- Unwanted Government Intrusions. First, privacy laws prevent unwanted government intrusions. Implicit in the 4th Amendment right against unwarranted searches and seizures is the concept that every individual has a reasonable expectation of privacy when in private places. This prevents the government from searching our homes without warrants. The Supreme Court has extended this protection by holding that the government cannot seize cell-site location data (the location data produced when our cell phone pings a nearby cell tower) without a warrant.
- Prevent Private Companies from Using Our Data Without Our Permission. Privacy laws also stop private companies from recklessly using data for personal ambitions: Facebook's Cambridge Analytica scandal best exemplifies what can go wrong when a business mishandles our information for financial gain. Despite several warnings about the safety of British consulting firm Cambridge Analytica, Facebook allowed the app to harvest the data of 87 million Facebook profiles. Cambridge Analytica then used the data to interfere in the 2016 US presidential election. The FTC ultimately assessed Facebook a $5 billion fine for its privacy violations related to the scandal.
- Building Trust with Consumers. Having robust privacy policies can help build trust with consumers. Apple has recently launched an ad campaign that has highlighted the privacy protections the company offers, and it provides privacy statistics for each app installed on an iPhone. The extra transparency and assurances that consumer data will not be mishandled allow consumers to feel safer when using a company's products. Also, having established privacy rights gives consumers confidence that when businesses break the trust they elicit from the general public, these businesses will be held accountable.
- Have Control Over Our Personal Information. Establishing a strong regime of privacy laws enables citizens to regain control of their personal information. New and innovative privacy laws that have recently emerged granting individuals various rights and helped consumers regain control over their personal data. For instance, California consumers can prevent certain businesses from selling and collecting their information, revoking the free pass businesses had to transfer personal information without limits.
- Maintain Self-Autonomy. Consumers can lose a sense of self-autonomy when sensitive aspects of their lives, like information pertaining to mental health and their biometric data, are sold and transferred to countless businesses. Recognizing privacy rights restore this self-autonomy by allowing consumers to choose who can receive this information and who cannot. Last, some individuals might seek to be forgotten altogether. A right to deletion some privacy laws grant allows individuals to live their lives in anonymity, away from the prying eyes of enterprising businesses.
- Protect Finances and Reputation. Finally, privacy laws protect a person's finances and reputation. States that have implemented robust data breach laws have given extra protection to those who may be financially vulnerable in the event of a data breach. Furthermore, specific financial privacy laws and the fair credit reporting act allow individuals to hold credit reporting agencies accountable when significant errors are made on consumer's credit reports that prevent them from receiving financing for a car, home, or other things they might need. Likewise, privacy laws that allow a right of rectification will enable individuals to fix any errors in their personal information that might hurt their reputation online.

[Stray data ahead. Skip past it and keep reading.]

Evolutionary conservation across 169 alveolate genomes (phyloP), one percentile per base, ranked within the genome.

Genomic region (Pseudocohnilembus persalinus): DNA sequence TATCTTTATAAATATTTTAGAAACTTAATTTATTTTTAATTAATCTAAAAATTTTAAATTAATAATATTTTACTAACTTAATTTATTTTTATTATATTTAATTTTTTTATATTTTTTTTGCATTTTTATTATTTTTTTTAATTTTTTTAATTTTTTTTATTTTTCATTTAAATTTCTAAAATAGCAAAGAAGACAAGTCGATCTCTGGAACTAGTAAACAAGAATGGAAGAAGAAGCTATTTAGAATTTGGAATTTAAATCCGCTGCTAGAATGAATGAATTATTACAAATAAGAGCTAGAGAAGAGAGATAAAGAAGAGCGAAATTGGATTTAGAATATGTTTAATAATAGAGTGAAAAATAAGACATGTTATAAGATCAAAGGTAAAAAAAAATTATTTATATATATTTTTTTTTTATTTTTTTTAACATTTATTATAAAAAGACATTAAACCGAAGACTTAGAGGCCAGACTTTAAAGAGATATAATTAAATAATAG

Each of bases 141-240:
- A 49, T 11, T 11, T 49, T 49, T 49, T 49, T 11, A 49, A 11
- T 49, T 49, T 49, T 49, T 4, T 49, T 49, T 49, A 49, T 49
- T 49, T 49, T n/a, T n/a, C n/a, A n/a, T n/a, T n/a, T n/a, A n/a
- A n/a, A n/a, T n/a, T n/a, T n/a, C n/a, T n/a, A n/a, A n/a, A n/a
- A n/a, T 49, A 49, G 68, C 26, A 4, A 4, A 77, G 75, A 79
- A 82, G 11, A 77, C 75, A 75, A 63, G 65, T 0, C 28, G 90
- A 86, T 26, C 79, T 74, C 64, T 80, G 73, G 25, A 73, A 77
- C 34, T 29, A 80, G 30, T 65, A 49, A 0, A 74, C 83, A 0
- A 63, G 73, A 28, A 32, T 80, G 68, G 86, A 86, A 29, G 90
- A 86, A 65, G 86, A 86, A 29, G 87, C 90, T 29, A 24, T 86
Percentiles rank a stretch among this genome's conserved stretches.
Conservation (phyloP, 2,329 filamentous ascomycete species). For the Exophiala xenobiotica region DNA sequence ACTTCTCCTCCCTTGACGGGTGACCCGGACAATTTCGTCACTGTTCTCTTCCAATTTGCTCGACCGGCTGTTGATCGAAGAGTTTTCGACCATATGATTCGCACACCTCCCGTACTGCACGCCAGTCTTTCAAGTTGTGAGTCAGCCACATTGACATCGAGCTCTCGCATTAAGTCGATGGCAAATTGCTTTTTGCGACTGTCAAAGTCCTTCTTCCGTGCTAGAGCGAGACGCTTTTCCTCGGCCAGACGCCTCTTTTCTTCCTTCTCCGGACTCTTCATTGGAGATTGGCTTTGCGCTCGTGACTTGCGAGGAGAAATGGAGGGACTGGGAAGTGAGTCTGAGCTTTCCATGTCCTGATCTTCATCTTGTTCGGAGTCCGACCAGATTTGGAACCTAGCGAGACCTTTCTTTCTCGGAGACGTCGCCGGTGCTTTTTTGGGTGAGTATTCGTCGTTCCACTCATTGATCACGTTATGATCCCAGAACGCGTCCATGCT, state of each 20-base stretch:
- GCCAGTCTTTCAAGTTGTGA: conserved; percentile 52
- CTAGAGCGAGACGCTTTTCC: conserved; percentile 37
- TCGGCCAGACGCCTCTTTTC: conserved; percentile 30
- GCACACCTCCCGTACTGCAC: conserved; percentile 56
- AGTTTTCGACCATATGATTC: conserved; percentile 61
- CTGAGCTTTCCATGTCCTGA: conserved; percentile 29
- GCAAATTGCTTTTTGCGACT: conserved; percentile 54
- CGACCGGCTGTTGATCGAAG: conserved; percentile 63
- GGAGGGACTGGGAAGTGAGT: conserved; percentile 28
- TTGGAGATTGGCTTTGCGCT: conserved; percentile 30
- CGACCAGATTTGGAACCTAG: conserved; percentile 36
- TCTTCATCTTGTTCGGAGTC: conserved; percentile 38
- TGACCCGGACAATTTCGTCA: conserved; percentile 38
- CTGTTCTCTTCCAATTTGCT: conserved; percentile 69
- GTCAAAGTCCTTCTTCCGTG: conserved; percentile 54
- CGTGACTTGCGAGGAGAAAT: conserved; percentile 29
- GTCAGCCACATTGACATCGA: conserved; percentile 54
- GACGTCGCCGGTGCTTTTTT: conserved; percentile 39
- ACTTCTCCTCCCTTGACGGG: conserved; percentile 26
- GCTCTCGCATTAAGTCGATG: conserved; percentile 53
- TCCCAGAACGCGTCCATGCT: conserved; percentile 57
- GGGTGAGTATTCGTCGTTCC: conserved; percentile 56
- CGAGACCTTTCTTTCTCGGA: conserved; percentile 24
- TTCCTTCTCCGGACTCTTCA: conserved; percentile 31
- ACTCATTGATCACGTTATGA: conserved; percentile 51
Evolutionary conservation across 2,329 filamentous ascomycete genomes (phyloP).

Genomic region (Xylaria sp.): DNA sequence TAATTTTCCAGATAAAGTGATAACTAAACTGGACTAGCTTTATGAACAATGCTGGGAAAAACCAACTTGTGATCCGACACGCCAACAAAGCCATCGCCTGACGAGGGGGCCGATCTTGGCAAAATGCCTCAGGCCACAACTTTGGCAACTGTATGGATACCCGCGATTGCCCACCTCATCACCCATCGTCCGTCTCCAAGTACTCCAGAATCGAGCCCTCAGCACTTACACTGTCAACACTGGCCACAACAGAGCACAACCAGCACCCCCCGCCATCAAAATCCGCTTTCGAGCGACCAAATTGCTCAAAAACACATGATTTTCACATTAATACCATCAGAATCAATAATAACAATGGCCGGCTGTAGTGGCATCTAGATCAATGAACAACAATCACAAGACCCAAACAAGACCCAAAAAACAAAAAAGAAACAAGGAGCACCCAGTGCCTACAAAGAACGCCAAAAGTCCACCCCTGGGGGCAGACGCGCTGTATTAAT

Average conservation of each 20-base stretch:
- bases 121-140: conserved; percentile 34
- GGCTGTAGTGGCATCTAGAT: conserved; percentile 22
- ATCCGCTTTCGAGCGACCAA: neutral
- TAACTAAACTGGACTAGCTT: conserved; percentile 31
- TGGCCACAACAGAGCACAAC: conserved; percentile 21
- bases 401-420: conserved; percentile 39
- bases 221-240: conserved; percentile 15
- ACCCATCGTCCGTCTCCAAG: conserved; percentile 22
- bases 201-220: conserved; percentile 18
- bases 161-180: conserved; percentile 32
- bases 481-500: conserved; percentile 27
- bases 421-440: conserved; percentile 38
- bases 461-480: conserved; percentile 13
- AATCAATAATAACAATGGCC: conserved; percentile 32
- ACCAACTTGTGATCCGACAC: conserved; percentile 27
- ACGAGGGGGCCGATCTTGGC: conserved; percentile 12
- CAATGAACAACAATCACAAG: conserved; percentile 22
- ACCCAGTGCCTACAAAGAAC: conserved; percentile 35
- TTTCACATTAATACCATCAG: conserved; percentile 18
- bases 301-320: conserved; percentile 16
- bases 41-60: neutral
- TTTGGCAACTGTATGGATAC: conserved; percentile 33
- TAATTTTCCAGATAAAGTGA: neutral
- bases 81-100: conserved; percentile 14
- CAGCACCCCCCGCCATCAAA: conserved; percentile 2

High-Profile Privacy Violations
Several high-profile data breaches have resulted in hefty violations for the businesses that allowed them to happen.
As mentioned above, Facebook allowed an unsecured political analytics company, Cambridge Analytica, to steal the personal information of 87 million users. This resulted in a $5 billion fine from the FTC, the largest penalty the agency has ever levied.
In 2013, it was reported that hackers had stolen the IDs and encrypted passwords for 38 million active Adobe users. The hack also exposed customer names and debit/credit card information. Adobe got off relatively easy, only having to pay $1.1 million to settle the claims against it.
Between May and July 2017, hackers gained access to the private records of 149 million Americans via the credit reporting agency Equifax. Under the settlement for this breach, Equifax had to payout $650 million in damages to those affected, along with free credit monitoring and identity theft services.
Yahoo! announced in 2016 that it had been subject to two major data breaches of user account data years before. The company stated that one data breach that occurred in late 2014 affected over 500 million Yahoo! user accounts, while a separate breach occurring around August 2013 affected over 1 billion user accounts. The announcement of these hacks caused Verizon's purchase price for an impending acquisition of Yahoo! to decrease by $350 million. In addition, Yahoo! eventually agreed to settle various lawsuits against it for $117.5 million in August 2019.
Third-party uses of personal information and sale should be disclosed. As with the disclosure of how information is collected and used, the CCPA and third-party service contracts require that this information be included. The policy should provide a list of third parties with which information is shared, how those third parties use that information, and for what purposes the information is shared. The policy should disclose whether the business will sell personal information, and if so, to what third parties the information will be sold and for what purposes.
Finally, company contact information should be provided for employees that handle privacy oversight at the business in case customers have any questions.